William Hurt Was in a Christian Movie … and It Was Pretty Good

William Hurt Was in a Christian Movie … and It Was Pretty Good March 14, 2022

William Hurt
William Hurt from The Miracle Season, screen shot courtesy the LD Entertainment trailer

Oscar-winning actor William Hurt died yesterday at the age of 71. “He died peacefully, among family, of natural causes,” a statement read.

Hurt was probably best known for his work in the 1980s, when he was both a bona fide movie star and one of the age’s leading actors. He was nominated for three consecutive Best Actor Oscars for his work in Kiss of the Spider Woman (1985), Children of a Lesser God (1986) and Broadcast News (1987). He won for Kiss, playing an makeup-wearing gay man locked away in a Brazilian prison with a fiery revolutionary (played by Raúl Juliá).

In the 2000s, he became one of Hollywood’s best supporting actors, landing another Oscar nom for his work in David Cronenberg’s A History of Violence (2005). And, of course, fans of the Marvel Cinematic Universe will remember him as Thaddeus Ross, the no-nonsense general who made life difficult for many an Avenger (but especially Bruce Banner’s Hulk).

Most people probably don’t know that he also appeared in a Christian movie—2018’s The Miracle Season, released just a month before he announced his terminal cancer diagnosis. And his turn as grieving father Ernie Found was the film’s spiritual core.

In the movie (based on a true story), Ernie loses his daughter, Caroline, to a terrible traffic accident. When the police come to his door in the middle of the night to tell him, he collapses in one of the officer’s arms. That tragedy is compounded when his wife dies from cancer the day after Caroline’s funeral.

Before, Ernie had been a committed Christian. But the double tragedy nearly destroys his faith. When a friend calls to console him by wishing God’s blessings on him, Ernie snaps, “God hasn’t exactly shown up for me lately,” slamming down the receiver.

But later, we find Ernie in church, sitting in a pew with that same friend. Still grieving, he expresses gratitude for the time he had with his wife and daughter.

“I can’t blame [God] for wanting [Caroline] back,” he says. “She’s a keeper.”

The Miracle Season, which also stars fellow Oscar-winner Helen Hunt, isn’t preachy. In fact, I’ve about covered the film’s explicit Christian content right here. Director Sean McNamara (who also directed this year’s The King’s Daughter), focuses on Caroline’s beloved volleyball team, and how they take their grief and anger and turn it into a state-winning season.  But Hurt’s powerful portrayal of Ernie gives The Miracle Season needed depth and dimension.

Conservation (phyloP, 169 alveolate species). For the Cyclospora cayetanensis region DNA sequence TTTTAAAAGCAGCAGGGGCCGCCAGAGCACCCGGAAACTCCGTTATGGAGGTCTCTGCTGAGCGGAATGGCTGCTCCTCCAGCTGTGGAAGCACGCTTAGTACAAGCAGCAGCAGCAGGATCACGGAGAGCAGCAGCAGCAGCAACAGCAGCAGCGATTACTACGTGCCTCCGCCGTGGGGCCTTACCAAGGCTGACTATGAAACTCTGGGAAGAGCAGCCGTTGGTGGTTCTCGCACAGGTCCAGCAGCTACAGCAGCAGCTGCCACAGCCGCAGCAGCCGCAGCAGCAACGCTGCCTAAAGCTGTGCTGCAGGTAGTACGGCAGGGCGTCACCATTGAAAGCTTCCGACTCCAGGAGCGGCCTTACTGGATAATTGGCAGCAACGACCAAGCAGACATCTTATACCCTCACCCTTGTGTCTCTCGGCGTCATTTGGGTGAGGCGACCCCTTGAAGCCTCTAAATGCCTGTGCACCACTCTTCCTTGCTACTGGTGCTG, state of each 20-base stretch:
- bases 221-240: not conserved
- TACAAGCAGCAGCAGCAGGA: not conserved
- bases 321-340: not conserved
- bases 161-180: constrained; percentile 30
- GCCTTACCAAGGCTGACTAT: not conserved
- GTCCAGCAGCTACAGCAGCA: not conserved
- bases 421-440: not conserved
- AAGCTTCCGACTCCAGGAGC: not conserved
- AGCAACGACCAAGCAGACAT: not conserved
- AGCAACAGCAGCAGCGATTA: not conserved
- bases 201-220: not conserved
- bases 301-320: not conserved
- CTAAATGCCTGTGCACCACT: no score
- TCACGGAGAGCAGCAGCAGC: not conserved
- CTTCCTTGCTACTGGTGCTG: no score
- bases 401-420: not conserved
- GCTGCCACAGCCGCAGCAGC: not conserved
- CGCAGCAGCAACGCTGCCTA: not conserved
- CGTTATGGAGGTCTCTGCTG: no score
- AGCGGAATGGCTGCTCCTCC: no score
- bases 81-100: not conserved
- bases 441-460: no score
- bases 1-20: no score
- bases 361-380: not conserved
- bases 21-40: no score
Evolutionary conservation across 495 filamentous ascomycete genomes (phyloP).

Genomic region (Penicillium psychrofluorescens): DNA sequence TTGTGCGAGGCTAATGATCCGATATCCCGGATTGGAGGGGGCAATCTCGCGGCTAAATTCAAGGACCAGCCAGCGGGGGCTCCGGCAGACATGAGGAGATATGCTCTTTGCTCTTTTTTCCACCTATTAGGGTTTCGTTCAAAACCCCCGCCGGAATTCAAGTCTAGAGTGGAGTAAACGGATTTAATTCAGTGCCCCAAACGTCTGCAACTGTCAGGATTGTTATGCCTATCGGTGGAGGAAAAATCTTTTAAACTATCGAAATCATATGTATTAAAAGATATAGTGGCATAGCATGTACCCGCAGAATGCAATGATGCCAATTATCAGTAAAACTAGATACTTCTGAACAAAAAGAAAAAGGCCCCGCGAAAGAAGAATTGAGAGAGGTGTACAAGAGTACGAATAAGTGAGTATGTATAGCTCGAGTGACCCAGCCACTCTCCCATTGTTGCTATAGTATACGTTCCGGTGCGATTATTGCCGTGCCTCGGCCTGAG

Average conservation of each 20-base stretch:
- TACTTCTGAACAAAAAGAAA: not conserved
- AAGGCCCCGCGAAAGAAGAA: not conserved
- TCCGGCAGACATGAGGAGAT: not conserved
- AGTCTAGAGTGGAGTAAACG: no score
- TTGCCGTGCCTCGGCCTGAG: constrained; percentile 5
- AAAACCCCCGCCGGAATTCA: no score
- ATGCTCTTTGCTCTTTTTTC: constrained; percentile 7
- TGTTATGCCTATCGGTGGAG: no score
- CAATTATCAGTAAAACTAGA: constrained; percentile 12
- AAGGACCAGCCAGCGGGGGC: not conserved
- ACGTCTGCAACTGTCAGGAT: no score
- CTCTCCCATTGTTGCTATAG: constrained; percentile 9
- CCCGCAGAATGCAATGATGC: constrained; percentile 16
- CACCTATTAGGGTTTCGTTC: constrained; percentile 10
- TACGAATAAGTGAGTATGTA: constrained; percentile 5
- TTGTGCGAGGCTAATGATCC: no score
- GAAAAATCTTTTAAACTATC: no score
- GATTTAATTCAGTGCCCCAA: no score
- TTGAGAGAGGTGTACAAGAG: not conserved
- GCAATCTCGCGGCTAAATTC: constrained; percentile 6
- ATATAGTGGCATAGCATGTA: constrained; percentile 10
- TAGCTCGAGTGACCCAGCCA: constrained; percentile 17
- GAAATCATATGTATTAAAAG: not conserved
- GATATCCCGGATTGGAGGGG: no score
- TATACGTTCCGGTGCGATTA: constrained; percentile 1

It’s interesting that, throughout Hurt’s career, he’s brought a certain spiritual intensity to his roles. He studied theology at Tufts University before  turning to acting. (“I had a legitimate spontaneous interest in theology, in trying to come to a faith” he told The Washington Post in 1989.) In his first film, Altered States, girlfriend Emily (Blair Brown) asks his character (Dr. Edward Jessup) what he’s thinking about. “God. Jesus. Crucifixions,” he says. In Broadcast News, where he plays a smooth-but-shallow news anchor, rival journalist Aaron Altman (Albert Brooks) calls him “the devil.”

“What do you think the Devil is going to look like if he’s around?” Aaron says. “Nobody is going to be taken in if he has a long, red, pointy tail. … He will look attractive and he will be nice and helpful and he will get a job where he influences a great God-fearing nation and he will never do an evil thing. He will just bit by little bit lower standards where they are important.”

Hurt was no devil. But I think the power of his portrayals often came not from what he showed on screen, but what he hid. Underneath his chiseled face and oiled voice seemed to lurk a sense of spiritual tension—perhaps a tension that, if we’re honest, we all feel.

William Hurt was one of the most acclaimed actors in the late 20th century, and one of the most underrated ones in the early 21st. I’m not going to say that his turn in The Miracle Season is his best performance. But he helps elevate it into one of the best faith-based movies of the last decade. He’s always worth watching, but especially when his character grapples so earnestly with grief, God and meaning.


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